It's a golden age for superhero movies and television; by the year's end, two of the top five movies at the domestic box office will be superhero adaptations, and three of the top twenty. Over the next few years, the Marvel Cinematic Universe will continue expanding into cool and unexpected directions while the DC Cinematic Universe finally begins to become a reality and--I cannot say this enough times--Batman and Superman will share the big screen for the first time in 2015.
TV isn't bad, either--Agents of S.H.I.E.L.D. is, in spite of not having met some rather unrealistic expectations, one of the year's biggest new TV dramas and Arrow continues to be one of The CW's standard-bearers, plus a barrage of new shows from DC and Marvel are on the way starting in 2014.
So while it seems it's pretty easy to get your project developed right about now, there are some really cool ones that come up in conversation only to be immediately shot down as "basically impossible." What are a few of our favorites? Well...
Why it would be awesome: Marc Andreyko crafted a compelling character, a great supporting cast and built some really cool mythology.
Why we'll never see it: It's far too steeped in DC mythology, some of which the company is no longer eager to embrace. Probably the best we can hope for is that she'll get to become a player on somebody else's TV series.
Why it would be awesome: It's one of the best superhero stories told in the last twenty years, and it did so by embracing an almost televisual aesthetic. The first storyline of Robinson's Starman could be a terrific story to adapt, and the way it plays with life and death, history and family could make it something more than most superhero adaptations.
Why we'll never see it: It really works best as a whole. It should be a TV series, not a movie, to take advantage of Robinson's uber-arc...but nobody is going to want to spend the kind of money to make it work for something with limited licensing appeal.
Why it would be awesome: Ben Grimm is the most relatable and compelling member of the Fantastic Four, and as often as not his solo adventures have been as much fun as anything the team book has to offer. Also, if done right, he could look awesome onscreen.
Why we'll never see it: He's part of the Fantastic Four, and that's really how people know him. Separating him from that would be nearly impossible, and that's before you take into account that you'd have to give him an origin.
Why it would be awesome: Savage Dragon is just a great-looking character, and the world he inhabits is really visually interesting. Add to that the fact that you can plop your viewers right into the action--it starts when your main character is inexplicably found in the middle of a massive inferno--and you've got the makings of a stylish and visually-striking superhero movie.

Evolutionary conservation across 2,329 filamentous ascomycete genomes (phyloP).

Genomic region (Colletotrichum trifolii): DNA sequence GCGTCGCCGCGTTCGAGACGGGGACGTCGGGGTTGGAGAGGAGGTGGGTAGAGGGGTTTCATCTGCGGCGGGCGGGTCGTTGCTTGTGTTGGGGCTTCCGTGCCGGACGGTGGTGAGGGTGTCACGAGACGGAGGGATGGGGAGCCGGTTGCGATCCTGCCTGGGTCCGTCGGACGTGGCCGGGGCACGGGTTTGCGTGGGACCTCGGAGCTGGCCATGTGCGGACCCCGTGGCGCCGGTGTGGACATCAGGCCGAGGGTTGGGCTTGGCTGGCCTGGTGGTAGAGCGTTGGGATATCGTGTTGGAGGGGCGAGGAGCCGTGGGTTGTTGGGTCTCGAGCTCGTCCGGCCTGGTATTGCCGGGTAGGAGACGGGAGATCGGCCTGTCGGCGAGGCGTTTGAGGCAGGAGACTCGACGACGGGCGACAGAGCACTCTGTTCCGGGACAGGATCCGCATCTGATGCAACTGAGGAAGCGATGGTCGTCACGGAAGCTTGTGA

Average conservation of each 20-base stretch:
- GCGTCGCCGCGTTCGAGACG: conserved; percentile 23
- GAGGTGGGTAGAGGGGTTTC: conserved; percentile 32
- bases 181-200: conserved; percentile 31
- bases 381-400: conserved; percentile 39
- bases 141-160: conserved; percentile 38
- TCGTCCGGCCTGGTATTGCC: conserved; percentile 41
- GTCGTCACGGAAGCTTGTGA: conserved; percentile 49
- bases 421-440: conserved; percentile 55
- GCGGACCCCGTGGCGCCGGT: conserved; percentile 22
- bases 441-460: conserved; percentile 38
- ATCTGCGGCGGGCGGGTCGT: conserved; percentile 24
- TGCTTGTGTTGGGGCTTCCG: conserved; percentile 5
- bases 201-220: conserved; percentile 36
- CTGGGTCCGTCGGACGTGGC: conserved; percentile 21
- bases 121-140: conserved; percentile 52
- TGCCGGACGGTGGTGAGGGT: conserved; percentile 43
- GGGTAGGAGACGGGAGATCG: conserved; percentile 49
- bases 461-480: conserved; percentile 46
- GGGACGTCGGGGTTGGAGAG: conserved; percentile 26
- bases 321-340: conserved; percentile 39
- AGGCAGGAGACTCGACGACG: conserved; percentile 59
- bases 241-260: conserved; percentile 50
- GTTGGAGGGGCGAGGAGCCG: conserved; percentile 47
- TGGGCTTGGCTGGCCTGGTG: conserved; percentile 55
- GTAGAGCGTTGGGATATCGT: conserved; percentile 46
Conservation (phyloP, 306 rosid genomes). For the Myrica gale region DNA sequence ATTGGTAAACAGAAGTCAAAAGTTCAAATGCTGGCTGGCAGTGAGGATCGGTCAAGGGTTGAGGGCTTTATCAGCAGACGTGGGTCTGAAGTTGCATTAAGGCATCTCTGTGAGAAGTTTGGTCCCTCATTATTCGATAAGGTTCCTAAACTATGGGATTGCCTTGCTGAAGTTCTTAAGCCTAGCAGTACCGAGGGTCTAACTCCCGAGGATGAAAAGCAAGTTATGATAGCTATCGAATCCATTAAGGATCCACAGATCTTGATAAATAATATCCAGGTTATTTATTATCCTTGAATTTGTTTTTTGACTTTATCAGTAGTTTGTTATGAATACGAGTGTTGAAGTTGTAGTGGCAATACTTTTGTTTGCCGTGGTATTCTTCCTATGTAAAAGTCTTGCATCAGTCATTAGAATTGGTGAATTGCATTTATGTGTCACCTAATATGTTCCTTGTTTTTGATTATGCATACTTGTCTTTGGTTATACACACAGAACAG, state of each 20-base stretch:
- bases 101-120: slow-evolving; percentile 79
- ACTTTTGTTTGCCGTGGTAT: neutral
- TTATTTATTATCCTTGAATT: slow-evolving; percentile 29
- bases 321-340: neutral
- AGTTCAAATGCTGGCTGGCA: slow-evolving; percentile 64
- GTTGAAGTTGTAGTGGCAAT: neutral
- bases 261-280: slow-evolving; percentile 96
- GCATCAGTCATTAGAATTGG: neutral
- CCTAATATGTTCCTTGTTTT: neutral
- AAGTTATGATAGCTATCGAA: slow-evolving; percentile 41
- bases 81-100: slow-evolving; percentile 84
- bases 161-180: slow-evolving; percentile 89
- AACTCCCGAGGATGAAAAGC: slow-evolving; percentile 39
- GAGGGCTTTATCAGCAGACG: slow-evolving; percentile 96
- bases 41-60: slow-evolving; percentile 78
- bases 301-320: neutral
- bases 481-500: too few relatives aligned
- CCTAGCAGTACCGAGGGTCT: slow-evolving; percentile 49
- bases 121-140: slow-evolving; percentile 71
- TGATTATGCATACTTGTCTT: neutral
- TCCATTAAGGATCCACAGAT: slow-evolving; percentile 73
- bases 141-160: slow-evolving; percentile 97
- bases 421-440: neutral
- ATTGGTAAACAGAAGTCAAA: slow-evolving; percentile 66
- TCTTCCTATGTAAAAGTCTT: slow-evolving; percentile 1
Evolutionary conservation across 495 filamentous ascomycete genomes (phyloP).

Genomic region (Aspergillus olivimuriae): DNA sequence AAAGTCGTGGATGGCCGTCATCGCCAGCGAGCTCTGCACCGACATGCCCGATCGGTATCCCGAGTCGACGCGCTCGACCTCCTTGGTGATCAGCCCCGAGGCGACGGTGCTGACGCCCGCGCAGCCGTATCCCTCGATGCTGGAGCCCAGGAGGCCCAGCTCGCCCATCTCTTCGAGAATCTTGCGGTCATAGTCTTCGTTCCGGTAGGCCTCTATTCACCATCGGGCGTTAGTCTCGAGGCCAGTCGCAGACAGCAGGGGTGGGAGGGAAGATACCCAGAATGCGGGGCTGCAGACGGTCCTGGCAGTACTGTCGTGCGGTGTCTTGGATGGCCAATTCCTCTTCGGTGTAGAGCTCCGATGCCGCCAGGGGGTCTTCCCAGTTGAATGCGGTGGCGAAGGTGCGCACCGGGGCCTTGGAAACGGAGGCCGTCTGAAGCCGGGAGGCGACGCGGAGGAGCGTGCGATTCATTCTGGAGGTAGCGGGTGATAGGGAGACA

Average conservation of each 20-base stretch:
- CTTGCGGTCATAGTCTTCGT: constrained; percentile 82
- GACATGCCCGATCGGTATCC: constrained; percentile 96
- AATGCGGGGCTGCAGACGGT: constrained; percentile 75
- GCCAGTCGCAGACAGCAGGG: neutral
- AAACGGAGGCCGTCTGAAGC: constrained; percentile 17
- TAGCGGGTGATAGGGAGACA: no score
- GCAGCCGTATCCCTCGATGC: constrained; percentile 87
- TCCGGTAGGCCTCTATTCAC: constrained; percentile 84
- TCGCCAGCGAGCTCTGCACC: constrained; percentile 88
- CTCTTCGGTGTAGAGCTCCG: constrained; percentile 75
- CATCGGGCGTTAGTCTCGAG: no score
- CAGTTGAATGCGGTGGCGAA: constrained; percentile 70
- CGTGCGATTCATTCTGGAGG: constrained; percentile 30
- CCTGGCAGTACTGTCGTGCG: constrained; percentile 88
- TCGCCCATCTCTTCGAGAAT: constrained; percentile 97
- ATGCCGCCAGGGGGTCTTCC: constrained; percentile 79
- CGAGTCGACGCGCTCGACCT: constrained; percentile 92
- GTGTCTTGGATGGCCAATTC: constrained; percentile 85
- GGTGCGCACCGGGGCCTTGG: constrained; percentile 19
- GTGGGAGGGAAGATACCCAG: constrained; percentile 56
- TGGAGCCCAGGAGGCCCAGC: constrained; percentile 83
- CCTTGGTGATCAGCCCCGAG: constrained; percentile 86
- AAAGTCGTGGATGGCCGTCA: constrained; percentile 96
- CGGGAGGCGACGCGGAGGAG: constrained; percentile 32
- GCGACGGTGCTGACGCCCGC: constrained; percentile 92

Why we'll never see it: Like many smaller comics, it's got a fairly limited built-in audience, so anything you do with the property would be taking a chance. Unlike many of those, Dragon demands a real budget. After all, you can't make a Savage Dragon/Overlord fight on the same budget you can show Katchoo beating up a dirty cop in a Strangers in Paradise movie.
Why it would be awesome: This gem by Keith Giffen, J.M. DeMatteis and Joe Abraham was one of the earliest of Boom! Studios's great offerings, and almost became a TV pilot at one point, although the project never really seemed to get past the "somebody bought the rights" stage (as is so often the case with smaller titles).
It featured a spin on Captain Marvel (Shazam), in which a young man on a school field trip meets up with a wise and powerful wizard and is granted the ability to transform into a superhero. He rises to prominence as the most powerful and influential hero on his world--until it's destroyed and he's catapulted to ours, where he finds there are no superheroes and the version of himself found in this reality is a slacker who missed that fateful field trip altogether to go see a movie. When the villain who destroyed his world comes gunning for ours, the hero has to marshal his limited resources to repel her.
Why we'll never see it: We're in an age of superheroes being taken really, really seriously and at a minimum, that would have to change for Hero Squared to make it to other media.